Maureen: Harbinger of Death invites you to step into her lounge room and have a biscuit while this elegant, acerbic, and fascinating older dame regales you with tales of the colourful life she’s led, and the wisdom she has learned along the way.
The studio space at The Blue Room Theatre is draped in plush velvet in an art-deco style. Nothing too over the top, but enough to make the space feel warm and inviting. Writer and performer Jonny Hawkins steps into the space as himself. As he addresses the audience there is nothing but warmth and compassion emanating while he explains that this piece was created to honour older ladies, and in particular, Maureen—a person with whom he had a friendship in real life, and whose memory has inspired the title and only character of this one-man show in which Hawkins says he has “borrowed a little life from a lot of different women” to breathe life into this character.
Hawkins sets the scene for us. We are in Kings Cross, Sydney, walking up the stairs of an old art-deco building to visit Maureen. He paints such a vivid picture, we can almost see the painting of Persephone on the wall and the “dust bunny big enough to eat a carrot” in the corner. In front of the audience, Hawkins gently transforms into Maureen, putting on earrings, draping a skirt in the same fabric as the velvet of the set around himself, and applying just a bit of lippy with the help of the audience.
The costume is not over the top. There’s no wig or intense makeup to create the illusion that Hawkins might, in fact, be an older lady, which seems like an invitation to remember that this a man playing an older lady, showing us Maureen as HE knew her, as HE experienced her, as himself. And yet, Hawkins’ skill as a performer is such that his mannerisms, voice, old-lady cackle, shakes, and the way he addresses the audience as Maureen has all of us on board without question.
This is metafiction: the fourth-wall is gone, Maureen has stories to tell and she wants us to hear them. She settles us in, shares some Jatz around after demanding an audience member light her cigarette (and give her a kiss on the cheek), because she’s going to tell us about her day, and it is going to “take a long time.” But we are in, everyone instantly falls in love with this lady Hawkins has transformed into in front of us, and we are along for the ride.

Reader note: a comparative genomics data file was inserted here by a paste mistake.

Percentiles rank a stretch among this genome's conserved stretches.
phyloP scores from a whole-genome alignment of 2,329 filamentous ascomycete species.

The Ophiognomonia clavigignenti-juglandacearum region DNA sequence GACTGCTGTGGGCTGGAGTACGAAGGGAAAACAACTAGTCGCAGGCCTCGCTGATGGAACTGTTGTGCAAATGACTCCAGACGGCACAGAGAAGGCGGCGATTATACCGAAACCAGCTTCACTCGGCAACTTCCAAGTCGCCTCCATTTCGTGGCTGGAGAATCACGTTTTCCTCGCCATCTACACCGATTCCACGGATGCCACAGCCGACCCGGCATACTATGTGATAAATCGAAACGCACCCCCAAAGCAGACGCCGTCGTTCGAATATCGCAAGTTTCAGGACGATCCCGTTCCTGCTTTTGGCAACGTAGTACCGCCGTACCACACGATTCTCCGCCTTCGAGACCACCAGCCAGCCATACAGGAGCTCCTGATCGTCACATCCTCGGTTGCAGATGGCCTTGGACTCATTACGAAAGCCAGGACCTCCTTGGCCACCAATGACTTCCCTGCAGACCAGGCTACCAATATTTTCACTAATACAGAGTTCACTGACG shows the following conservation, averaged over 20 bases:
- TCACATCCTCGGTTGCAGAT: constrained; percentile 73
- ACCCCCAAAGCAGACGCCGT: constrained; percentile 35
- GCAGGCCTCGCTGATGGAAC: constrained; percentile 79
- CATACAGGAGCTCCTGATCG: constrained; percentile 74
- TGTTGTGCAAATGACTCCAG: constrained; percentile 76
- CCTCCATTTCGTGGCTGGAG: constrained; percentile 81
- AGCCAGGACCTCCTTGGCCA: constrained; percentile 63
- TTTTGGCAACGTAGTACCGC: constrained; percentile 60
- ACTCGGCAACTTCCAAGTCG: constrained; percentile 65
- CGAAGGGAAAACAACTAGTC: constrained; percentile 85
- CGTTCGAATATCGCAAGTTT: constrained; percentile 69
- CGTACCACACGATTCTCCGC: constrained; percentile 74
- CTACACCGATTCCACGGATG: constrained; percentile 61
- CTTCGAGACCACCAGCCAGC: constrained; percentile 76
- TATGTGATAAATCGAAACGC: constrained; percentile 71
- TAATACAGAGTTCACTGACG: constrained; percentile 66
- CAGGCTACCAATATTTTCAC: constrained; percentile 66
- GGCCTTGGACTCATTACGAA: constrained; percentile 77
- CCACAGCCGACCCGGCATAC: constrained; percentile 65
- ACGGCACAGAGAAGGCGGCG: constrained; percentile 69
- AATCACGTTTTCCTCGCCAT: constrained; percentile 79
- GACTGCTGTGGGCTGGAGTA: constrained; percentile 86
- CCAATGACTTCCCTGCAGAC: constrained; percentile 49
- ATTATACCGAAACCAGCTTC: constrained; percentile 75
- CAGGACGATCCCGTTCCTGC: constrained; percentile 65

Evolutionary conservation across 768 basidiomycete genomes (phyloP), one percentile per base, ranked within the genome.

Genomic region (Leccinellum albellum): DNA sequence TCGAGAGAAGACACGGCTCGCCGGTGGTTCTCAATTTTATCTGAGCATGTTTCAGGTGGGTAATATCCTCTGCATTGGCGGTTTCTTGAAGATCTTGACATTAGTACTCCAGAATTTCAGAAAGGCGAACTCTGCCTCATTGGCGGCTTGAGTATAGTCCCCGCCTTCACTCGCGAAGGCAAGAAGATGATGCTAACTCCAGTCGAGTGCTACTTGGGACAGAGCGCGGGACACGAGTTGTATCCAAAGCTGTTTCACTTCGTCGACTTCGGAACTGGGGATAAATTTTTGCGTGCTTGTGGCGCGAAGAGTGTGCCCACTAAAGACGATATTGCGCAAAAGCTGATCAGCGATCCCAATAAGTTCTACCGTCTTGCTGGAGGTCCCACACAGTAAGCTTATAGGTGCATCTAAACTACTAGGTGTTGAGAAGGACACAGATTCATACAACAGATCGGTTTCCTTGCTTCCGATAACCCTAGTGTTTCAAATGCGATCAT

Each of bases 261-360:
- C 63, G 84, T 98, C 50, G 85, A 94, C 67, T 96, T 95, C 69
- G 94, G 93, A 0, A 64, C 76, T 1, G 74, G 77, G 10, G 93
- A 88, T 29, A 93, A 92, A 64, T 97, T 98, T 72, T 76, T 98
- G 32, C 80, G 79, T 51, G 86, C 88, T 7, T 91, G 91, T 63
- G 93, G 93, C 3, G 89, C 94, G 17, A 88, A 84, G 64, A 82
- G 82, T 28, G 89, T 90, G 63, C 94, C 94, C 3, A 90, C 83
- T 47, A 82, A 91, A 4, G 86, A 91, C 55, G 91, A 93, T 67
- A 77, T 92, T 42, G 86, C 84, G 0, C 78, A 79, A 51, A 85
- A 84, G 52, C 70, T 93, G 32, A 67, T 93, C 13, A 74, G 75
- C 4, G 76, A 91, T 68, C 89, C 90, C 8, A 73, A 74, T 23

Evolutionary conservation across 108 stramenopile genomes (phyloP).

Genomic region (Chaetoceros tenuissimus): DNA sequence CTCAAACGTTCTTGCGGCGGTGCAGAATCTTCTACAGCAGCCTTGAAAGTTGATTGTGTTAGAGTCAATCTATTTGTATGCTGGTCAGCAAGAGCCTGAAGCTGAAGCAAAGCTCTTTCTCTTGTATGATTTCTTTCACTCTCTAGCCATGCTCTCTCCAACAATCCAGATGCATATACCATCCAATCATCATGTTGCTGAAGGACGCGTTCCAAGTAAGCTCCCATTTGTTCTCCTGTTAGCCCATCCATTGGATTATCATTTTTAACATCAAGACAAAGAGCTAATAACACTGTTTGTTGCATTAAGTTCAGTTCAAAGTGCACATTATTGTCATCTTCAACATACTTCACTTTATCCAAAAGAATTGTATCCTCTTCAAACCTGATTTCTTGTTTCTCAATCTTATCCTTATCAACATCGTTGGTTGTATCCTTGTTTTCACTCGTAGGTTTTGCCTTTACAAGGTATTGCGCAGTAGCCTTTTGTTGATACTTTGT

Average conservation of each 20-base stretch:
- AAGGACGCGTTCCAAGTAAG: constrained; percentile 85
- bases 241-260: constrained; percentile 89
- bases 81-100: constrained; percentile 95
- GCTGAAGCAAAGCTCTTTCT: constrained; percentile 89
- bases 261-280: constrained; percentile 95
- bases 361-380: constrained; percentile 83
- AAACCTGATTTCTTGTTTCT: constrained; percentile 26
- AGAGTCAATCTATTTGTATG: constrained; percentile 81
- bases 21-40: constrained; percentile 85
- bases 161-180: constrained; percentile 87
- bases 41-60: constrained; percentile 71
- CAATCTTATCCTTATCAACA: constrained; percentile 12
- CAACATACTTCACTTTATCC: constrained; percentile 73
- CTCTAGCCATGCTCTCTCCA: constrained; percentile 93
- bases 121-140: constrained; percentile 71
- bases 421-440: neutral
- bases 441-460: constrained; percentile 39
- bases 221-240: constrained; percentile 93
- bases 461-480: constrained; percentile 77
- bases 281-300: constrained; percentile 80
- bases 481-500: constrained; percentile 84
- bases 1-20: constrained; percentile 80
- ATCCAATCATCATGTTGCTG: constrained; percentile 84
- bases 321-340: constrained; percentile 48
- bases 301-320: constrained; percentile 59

WAAPA graduate Hawkins is a fabulous storyteller, and the love and respect that shines through in his portrayal of Maureen are enough to bring tears to your eyes. There is just enough audience interaction for one to never lose that feeling that you’re sat in Maureen’s living room, and the house lights on the audience being on rather than hiding them in the dark just adds to that communal feeling.
It takes a while for Maureen to work up to exactly why she is ‘The Harbinger of Death’ but the wait is worth it, as Maureen passes a book of names around the room and every now and then asks an audience member to read one out so she can tell you the story of that person and her relationship to them. This is honest, touching. The script is full of amazing life advice befitting of a woman who has reached this advanced station in life. The fact Hawkins is able to honour that in the way he does, remembering the wisdoms he has learned from the ladies he has taken inspiration from to create this character, just shows how closely he listened to them, how much respect and admiration he feels for them, and is enough to make you want to hug him and every older lady in your life.
This piece, co-created by Nell Ranney and designed by Isabel Hudson is moving and real. The fact that Hawkins starts and ends the piece as himself adds a lovely, reverential element. The respect and love with which he tells the tale of Maureen, a lady to whom kindness is much more important than politeness is… everything.